- ‘Welcome to the edge of freedom’: Biden’s boots touch down in DMZ
- Obama: Hole U.S. ‘digging out of’ requires billions more in unemployment benefits
- Obama’s regulatory agenda will cost U.S. economy $143B next year: report
- Patriot Act author on James Clapper: Fire, prosecute him
- Russia P.M. Medvedev: No amnesty for political prisoners
- Michigan GOP Senate hopeful reminds government is the ‘servant’
- Christmas, by Congress: Members mull a 15-cent tax on trees
- U.S. unemployment falls to five-year low of 7 percent; 203K jobs added
- World mourns Nelson Mandela and celebrates his life; burial set for Dec. 15
- Bill O’Reilly reminds: Nelson Mandela ‘was a communist’
Gadhafi’s inner circle beginning to crack
Two cease-fire proposals clash
“Any solution for the future of Libya has a precondition: that Gadhafi’s regime leaves; that Gadhafi himself and the family leave the country,” Mr. Frattini said.
The provisional Interim National Transitional Council denounced the latest Gadhafi proposal as “unacceptable, as is any policy initiative that does not lead to the end of the Gadhafi regime,” Mr. Issawi said.
A source close to the opposition also said the opposition will never settle for a plan that keeps members of the regime in power.
“There will be no going back at this point. Too much blood has been spilled,” she told The Times on the condition of anonymity.
Western officials are also interested in signs of fissures in the military, although one source described the difficulty of gauging the extent of the military’s loyalty to the Gadhafis.
The resistance doubts that Col. Gadhafi has any interest in a real cease-fire because his troops have escalated their offensive on rebel-held cities, members of the opposition said Monday.
Misurata, 130 miles east of Tripoli, was the scene of heavy fighting Monday, as pro-Gadhafi forces used tanks and snipers to gain control of the city, which has been under siege for more than 40 days.
Mohamed, a rebel spokesman whose full name has been withheld out of concern for his safety, said Misurata was on the brink of a humanitarian crisis.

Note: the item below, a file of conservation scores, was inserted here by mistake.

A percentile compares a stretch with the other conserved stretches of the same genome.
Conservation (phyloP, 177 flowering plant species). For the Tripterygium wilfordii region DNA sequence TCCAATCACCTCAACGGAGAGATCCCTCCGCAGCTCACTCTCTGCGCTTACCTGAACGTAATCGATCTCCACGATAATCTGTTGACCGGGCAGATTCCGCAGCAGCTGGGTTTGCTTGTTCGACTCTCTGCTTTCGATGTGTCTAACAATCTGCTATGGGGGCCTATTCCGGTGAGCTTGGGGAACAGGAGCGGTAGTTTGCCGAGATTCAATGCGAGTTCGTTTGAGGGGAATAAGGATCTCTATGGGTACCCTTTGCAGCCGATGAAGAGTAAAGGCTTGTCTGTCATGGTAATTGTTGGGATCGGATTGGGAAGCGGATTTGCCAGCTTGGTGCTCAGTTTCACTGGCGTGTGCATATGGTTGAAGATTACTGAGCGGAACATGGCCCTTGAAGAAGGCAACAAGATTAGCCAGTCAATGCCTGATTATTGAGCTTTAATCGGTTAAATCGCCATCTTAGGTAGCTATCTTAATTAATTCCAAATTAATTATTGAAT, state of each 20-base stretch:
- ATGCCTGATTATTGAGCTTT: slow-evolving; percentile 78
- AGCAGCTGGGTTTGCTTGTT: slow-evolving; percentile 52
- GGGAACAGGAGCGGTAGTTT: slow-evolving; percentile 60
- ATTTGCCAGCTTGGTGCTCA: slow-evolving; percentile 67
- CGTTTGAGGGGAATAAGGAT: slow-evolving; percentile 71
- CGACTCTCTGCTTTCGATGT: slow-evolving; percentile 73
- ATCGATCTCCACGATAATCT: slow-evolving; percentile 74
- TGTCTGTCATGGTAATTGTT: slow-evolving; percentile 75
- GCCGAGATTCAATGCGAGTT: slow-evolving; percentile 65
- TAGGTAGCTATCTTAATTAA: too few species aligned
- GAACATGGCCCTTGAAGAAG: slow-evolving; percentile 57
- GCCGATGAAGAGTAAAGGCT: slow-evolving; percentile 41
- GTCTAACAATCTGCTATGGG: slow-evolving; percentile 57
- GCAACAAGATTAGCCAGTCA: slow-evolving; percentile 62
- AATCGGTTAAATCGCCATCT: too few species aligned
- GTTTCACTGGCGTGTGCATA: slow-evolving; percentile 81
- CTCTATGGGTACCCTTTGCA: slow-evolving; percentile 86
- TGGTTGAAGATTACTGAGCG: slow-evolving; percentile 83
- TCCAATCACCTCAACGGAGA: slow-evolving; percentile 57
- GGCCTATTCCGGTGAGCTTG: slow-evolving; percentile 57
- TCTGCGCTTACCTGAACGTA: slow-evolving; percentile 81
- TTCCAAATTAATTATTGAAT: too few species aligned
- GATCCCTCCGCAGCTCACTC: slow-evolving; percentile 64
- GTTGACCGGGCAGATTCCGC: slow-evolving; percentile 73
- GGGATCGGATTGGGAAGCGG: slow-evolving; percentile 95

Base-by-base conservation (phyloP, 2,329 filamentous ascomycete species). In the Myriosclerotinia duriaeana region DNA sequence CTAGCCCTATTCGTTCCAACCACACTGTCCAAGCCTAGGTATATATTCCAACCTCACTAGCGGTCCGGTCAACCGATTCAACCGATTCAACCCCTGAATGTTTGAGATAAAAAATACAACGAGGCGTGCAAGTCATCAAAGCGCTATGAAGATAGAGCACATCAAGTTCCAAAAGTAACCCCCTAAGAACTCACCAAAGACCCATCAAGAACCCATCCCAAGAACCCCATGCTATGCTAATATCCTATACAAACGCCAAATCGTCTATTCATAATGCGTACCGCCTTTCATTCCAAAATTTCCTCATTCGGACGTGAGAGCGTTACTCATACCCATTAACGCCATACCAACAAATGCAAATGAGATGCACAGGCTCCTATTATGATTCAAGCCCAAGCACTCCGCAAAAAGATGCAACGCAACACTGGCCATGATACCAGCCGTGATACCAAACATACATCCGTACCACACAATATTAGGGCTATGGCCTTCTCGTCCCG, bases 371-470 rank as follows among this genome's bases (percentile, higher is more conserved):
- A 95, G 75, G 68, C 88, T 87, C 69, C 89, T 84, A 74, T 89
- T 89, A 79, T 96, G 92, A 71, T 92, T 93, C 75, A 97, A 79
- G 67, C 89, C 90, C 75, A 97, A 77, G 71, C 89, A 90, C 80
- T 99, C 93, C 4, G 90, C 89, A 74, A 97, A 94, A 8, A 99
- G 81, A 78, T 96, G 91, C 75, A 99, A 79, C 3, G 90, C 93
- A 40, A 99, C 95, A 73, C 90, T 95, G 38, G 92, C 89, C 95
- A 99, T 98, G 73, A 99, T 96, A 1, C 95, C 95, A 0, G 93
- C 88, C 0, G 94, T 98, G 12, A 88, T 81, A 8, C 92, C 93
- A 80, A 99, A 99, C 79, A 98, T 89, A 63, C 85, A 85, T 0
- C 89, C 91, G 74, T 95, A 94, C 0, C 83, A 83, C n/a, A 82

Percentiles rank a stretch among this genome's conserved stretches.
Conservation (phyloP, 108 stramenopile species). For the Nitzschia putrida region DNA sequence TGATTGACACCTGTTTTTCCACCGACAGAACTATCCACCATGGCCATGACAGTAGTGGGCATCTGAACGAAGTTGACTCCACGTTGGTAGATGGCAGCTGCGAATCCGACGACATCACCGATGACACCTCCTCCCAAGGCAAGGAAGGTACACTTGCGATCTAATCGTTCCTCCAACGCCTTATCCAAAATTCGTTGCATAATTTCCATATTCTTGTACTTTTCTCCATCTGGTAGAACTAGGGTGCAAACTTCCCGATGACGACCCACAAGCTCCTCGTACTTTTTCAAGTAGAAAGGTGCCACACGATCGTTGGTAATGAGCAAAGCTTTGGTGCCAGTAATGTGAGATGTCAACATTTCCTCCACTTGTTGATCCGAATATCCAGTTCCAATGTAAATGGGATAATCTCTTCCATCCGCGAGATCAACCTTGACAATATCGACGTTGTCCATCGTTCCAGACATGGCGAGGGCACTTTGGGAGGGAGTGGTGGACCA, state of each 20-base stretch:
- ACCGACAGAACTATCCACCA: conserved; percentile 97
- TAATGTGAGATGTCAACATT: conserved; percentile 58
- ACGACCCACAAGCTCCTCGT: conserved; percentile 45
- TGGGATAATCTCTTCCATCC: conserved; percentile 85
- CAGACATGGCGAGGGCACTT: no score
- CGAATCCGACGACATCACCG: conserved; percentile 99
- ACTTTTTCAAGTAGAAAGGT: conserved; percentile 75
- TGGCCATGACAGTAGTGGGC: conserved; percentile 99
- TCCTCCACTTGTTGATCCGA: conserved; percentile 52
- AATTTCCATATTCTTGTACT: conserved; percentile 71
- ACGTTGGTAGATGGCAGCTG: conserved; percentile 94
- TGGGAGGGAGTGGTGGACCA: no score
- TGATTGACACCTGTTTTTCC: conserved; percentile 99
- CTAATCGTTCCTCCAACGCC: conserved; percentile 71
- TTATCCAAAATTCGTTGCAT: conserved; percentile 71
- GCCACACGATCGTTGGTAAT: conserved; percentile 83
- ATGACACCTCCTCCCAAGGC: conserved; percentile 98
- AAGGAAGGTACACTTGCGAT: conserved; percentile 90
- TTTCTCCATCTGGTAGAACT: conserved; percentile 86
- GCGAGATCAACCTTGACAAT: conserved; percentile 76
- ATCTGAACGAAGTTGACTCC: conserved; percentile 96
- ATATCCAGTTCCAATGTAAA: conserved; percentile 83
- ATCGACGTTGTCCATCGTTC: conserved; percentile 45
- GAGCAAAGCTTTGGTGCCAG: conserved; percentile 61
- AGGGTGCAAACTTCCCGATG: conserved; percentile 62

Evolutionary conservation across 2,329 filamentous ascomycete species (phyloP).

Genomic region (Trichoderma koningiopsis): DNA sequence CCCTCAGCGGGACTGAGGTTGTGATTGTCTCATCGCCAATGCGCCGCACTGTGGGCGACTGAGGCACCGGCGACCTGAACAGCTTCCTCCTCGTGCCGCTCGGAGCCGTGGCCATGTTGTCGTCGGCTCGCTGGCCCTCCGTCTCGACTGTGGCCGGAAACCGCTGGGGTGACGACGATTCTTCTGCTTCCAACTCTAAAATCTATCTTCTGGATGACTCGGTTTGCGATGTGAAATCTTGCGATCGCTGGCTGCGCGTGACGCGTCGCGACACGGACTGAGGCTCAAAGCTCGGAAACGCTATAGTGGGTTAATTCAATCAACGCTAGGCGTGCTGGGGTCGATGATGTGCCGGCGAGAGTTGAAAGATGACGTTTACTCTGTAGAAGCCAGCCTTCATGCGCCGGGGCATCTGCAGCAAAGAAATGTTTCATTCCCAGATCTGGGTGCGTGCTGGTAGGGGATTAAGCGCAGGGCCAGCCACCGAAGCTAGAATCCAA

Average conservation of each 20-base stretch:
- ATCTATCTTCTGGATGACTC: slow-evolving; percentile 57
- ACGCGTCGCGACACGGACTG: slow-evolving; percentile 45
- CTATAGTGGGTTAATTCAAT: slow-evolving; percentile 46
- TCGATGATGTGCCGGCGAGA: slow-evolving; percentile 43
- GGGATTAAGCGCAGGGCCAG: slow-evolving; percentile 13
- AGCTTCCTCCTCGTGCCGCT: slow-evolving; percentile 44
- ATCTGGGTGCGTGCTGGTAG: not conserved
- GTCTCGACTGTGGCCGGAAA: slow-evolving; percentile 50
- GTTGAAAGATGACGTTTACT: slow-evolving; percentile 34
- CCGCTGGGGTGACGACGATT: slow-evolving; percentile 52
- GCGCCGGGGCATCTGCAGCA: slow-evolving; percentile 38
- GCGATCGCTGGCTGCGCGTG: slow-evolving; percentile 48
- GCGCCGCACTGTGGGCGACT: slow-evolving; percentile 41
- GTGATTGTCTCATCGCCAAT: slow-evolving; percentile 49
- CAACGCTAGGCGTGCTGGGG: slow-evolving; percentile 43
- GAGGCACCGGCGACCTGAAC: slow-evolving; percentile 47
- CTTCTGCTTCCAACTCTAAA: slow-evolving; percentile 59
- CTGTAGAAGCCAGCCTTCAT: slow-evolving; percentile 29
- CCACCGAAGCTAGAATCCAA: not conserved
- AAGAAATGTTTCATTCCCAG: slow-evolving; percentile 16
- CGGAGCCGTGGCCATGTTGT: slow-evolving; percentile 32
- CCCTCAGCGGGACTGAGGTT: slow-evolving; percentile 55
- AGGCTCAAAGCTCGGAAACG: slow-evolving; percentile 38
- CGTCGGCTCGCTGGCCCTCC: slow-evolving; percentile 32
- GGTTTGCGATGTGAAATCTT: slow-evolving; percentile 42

Some defectors remain fearful of the regime, even in self-imposed exile.
“I have a big family. Not all of them are with me,” the defector said on the condition of anonymity.
“Some of the people who are left around him may be waiting for an opportunity to take Gadhafi out. But they know that if they do it now, it could be suicidal,” said the opposition source.
Ben Birnbaum contributed to this article, which is based in part on wire service reports.
© Copyright 2013 The Washington Times, LLC. Click here for reprint permission.
About the Author
Ashish Kumar Sen is a reporter covering foreign policy and international developments for The Washington Times.
Prior to joining The Times, Mr. Sen worked for publications in Asia and the Middle East. His work has appeared in a number of publications and online news sites including the British Broadcasting Corp., Asia Times Online and Outlook magazine.
- U.S. teacher shot dead in Benghazi after al Qaeda call for violence
- Syria nightmare: Fresh fears about al Qaeda fighters there returning home as sleeper terrorists
- Iran official: Sanctions 'utterly failed' to stop nuclear program
- China accuses Japan of raising tensions over new air defense zone
- Joe Biden meets Xi Jinping in China to try to defuse tensions on air defense zone
- Obama: Hole U.S. 'digging out of' requires billions more in unemployment benefits
- Bill OReilly reminds: Nelson Mandela was a communist
- PRUDEN: British press horrified as London's new mayor dares to proclaim the truth
- Obama tries to calm Israeli fears over Iranian nuke deal 'not based on trust'
- 'Dude, I'm dreading that I will have to go': Czech prime minister on Mandela funeral
- EDITORIAL: Our ideological president
- Snow storm sucker punch: U.S. hit by winter wave
- Spike in battlefield deaths linked to restrictive rules of engagement
- Obamas call to close Vatican embassy is 'slap in the face' to Roman Catholics
- KEENE: Nelson Mandela's legacy
Independent voices from the The Washington Times Communities
Get in the middle of all the action inside and outside the boxing ring.
Opinion, analysis, and musings on politics, pop culture, reinvention, and the resultant flotsam and jetsam floating around the right-of-center quadrant of the Left Coast.
The cold hard truth about politics in America today and the state of this once great nation.
Find the latest news and happening that effect those in the Washington D.C., Northern Virginia and Maryland Metro region.
White House pets gone wild!